25 February 1999

National Institute of Water and Atmospheric Research - NIWA
Greta Point, Wellington, New Zealand

Today was spent onboard the Kaharoa. Preparing the Deep Rover for routine diving operations after it had been shipped halfway around the world is a fascinating process, particularly if things mechanical are of any interest to you. There are enough switches, wires, hoses, clamps, connectors, valves, fittings and little indicator lights to keep the most obsessive techie in heaven for a very long time. In addition to everything that comes with the sub, there are always additional scientific or photographic equipment that needs to be installed on the sub. In our case, some specialized cameras will be attached on the outside of Deep Rover directly to the manipulator arms.

Thankfully, the weather has been fairly nice and the Deep Rover's location on the fantail of the Kaharoa makes working around it fairly easy. Most everything that the sub's crew needs is within easy reach inside one of the large shipping containers which are now firmly secured to the deck of the Kaharoa by large chains and turnbuckles. In case we encounter rough weather and heavy seas, the last thing anybody wants is for that container to come loose and start skidding across the deck. From the size of the chain, I seriously doubt that this would be a problem.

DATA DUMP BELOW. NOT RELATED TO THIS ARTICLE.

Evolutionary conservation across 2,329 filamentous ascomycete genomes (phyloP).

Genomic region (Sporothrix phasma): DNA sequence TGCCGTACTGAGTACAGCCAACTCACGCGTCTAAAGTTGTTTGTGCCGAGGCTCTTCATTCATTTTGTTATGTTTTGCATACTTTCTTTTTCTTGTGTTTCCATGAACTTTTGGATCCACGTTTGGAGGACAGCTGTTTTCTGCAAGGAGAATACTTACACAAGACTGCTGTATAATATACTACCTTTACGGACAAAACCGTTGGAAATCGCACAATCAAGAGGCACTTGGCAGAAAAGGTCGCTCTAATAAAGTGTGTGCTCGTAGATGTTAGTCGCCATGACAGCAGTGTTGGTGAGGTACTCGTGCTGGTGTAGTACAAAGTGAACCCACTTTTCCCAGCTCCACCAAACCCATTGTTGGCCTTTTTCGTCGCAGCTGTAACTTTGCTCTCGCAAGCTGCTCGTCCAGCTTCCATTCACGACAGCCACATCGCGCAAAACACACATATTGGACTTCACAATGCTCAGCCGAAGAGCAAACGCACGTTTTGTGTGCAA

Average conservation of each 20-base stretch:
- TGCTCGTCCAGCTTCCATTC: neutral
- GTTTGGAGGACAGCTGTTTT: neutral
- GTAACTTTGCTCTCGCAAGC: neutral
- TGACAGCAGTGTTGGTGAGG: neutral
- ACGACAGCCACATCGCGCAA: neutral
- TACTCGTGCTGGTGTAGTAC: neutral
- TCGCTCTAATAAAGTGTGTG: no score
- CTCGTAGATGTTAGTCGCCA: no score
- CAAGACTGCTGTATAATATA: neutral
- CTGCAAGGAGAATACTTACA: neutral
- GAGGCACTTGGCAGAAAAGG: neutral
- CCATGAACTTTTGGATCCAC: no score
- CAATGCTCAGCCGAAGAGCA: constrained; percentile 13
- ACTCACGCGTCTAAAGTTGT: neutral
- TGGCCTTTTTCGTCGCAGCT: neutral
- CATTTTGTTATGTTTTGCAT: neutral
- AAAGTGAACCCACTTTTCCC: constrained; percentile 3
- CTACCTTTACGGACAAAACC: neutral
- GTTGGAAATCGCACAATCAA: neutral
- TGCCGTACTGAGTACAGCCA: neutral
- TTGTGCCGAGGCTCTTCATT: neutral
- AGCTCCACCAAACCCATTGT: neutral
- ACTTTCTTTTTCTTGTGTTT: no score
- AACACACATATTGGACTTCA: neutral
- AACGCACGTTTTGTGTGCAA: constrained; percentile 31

On either side of the Deep Rover are two bright green tanks that look like the kind that scuba divers use. These tanks contain the highly pressurized oxygen that the pilot breathes during the dive. Although most dives are usually only five or so hours in duration, there is enough oxygen on board for at least 120 hours (five days). The only way that these little tanks can hold that much oxygen is for it to be put under very high pressure. In this case, the oxygen is packed into the tanks at 3,000 psi (pounds per square inch).

This morning Ian and the other members of Deep Rover's crew spent some time filling both oxygen tanks from the large storage bottles secured along the port rail of the Kaharoa. A special high-powered pump called a Haskel's compressor took the oxygen from the storage tanks and fed it into the Deep Rover's tanks until they were at the desired pressure. Working with high pressure oxygen is not something for amateurs, since oxygen supports combustibility. In the presence of pure oxygen, even the smallest spark is hazardous.

Normally the Deep Rover is a free diving submersible, meaning that once it enters the water and is disconnected from the winch cable, there is nothing attaching it to the ship. Deep Rover can go up and down and maneuver pretty much anywhere the pilot wishes to go as long as it is done in coordination with the folks on the surface support ship. For this expedition, things are going to be a little different because we want to be able to get live video images from the cameras on the sub during each of the dives.